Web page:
Can Drinking Coffee Negatively Affect Your Skin?

Written by Morgan Covington, MD, Board Certified Dermatologist on June 24, 2022 No Comments

coffee woman

Caffeine has quickly become a highly popular skin care ingredient known for its ability to energize and reinvigorate the skin. While the benefits of caffeine containing topical products is well documented, many wonder if getting caffeine from their daily cup of coffee can help (or hurt) their skin.

Here’s how your morning cup of joe affects your skin, and why you might want to consider limiting your intake.

Why Caffeine May Not Be Great for Your Skin

Coffee is a must-have for some people who rely on it to feel awake and alert in the morning and throughout the day. But there are characteristics to the beverage that might not be best for your skin.

Coffee is Dehydrating

Coffee is a diuretic which means it pulls water from the body, including the skin. When skin is dehydrated it’s more likely to look dull and less plump. Fine lines, wrinkles and under eye bags are more apparent when skin isn’t getting enough moisture.

Caffeine Triggers a Stress Response

Caffeine will make you feel alert, but does so by triggering a stress response, which leads to the release of a hormone called cortisol. When cortisol is high, the skin produces more oil (sebum) which can make you vulnerable to acne breakouts. Long term cortisol exposure also speeds the aging process.

Caffeine May Cause Sleep Loss

If you’re drinking several cups of coffee per day or indulging in the afternoon or evening, you may experience sleep loss. Loss of sleep keeps cortisol levels high, but affects skin in other ways too. Skin cell repair and rejuvenation happens during REM sleep. Without a good night’s sleep, skin ages faster.

Coffee Constricts Blood Vessels

Drinking coffee leads to vasoconstriction, which can prevent blood and oxygen from circulating in the small capillaries that are closest to skin’s surface. This can lead to a dull complexion and crepe-like wrinkles.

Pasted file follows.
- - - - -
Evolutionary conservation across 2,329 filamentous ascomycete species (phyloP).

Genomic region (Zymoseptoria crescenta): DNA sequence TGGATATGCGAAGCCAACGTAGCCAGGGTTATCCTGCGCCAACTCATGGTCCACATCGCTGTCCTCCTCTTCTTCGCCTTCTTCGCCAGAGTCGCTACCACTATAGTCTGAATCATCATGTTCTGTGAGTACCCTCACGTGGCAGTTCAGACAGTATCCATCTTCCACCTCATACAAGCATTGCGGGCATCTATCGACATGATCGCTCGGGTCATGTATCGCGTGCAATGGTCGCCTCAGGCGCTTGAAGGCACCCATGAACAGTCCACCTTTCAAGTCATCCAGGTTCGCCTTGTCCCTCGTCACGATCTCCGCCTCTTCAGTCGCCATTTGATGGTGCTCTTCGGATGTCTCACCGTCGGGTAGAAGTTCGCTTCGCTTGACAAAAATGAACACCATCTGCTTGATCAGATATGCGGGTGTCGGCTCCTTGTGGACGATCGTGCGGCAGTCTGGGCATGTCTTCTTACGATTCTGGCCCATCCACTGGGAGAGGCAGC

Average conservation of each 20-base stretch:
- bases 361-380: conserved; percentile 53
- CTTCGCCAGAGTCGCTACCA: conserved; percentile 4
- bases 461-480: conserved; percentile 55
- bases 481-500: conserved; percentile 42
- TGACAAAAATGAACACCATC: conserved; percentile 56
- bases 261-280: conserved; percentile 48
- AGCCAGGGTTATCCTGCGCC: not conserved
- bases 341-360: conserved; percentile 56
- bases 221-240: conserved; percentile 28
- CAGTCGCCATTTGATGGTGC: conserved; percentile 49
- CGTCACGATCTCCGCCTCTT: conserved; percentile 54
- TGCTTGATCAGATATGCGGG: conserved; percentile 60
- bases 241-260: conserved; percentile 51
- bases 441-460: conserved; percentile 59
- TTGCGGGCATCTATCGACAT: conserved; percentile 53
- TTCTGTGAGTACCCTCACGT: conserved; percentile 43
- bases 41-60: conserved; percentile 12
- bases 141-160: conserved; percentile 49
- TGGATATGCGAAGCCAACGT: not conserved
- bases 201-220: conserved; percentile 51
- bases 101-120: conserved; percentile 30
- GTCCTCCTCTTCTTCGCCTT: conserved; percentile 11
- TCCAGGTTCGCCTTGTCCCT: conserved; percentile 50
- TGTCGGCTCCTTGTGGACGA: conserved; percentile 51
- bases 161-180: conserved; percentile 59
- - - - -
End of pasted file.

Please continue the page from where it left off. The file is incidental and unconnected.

Additional Ingredients Can Be Damaging

If you take your coffee with dairy, you could be making your acne worse or increasing your risk of a breakout. Evidence suggests dairy (especially non-organic) makes acne around the mouth and jawline worse. Dairy is also inflammatory for most people, potentially leading to puffiness around the eyes.

If you’re adding sugar to your cup of Joe, you’re potentially increasing free radicals and damaging collagen and elastin. Collagen prevents wrinkles and keeps skin voluminous by giving it structure. Elastin gives skin its stretch, which prevents sagging. Excess sugar can also contribute to acne or rosacea.

How Can Coffee Benefit Skin?

The skin benefits of coffee appear to be better realized when coffee is applied topically. Skin care products with this caffeinated ingredient are increasingly available.

Coffee as an Antioxidant

When you drink it with sugar, coffee increases free radicals through a process called glycation. But when applied topically, coffee’s antioxidant properties can reduce free radicals and benefit skin by keeping it youthful.

Coffee as a Vasoconstrictor

Ingesting too much coffee can constrict blood flow, leaving skin dull. But as a topical, coffee can help reduce redness for those with rosacea. When applied around the eyes, it might also reduce puffiness.

Coffee as a Skin Brightener

Coffee grounds can act as exfoliants in coffee-based face masks. Caffeine may also brighten skin thanks to the high concentrations of antioxidants and its vasoconstrictive properties.

How to Prevent Coffee from Damaging Your Skin

Moderation is key to prevent coffee from damaging your skin. If you’d prefer not to give up your daily habit, consider the following to reduce coffee’s negative impact on your skin.

  • Stick to just 1-2 cups per day, preferably before 10am
  • Drink one additional cup of water for every cup of coffee
  • Invest in quality, organic coffee beans
  • Drink your coffee black to limit dairy and sugar
  • Choose decaf for coffee’s positive benefits minus the excess caffeine

Drinking black coffee isn’t always bad, especially when consumed in moderation. 1-2 cups in the morning gives you antioxidant and anti-inflammatory properties that can benefit skin. Drink too much, or load your coffee drink with dairy and sugar, and you’ll negate those positive benefits.

Morgan Covington, MD

Dr. Morgan Covington received her medical degree from the Pritzker School of Medicine at the University of Chicago. She completed her intern year training at Presence Resurrection Hospital and stayed in Chicago for her dermatology residency at the John H. Stroger Jr. Hospital. Dr. Covington is a member of the American Academy of Dermatology, Skin of Color Society, and Texas Medical Association.

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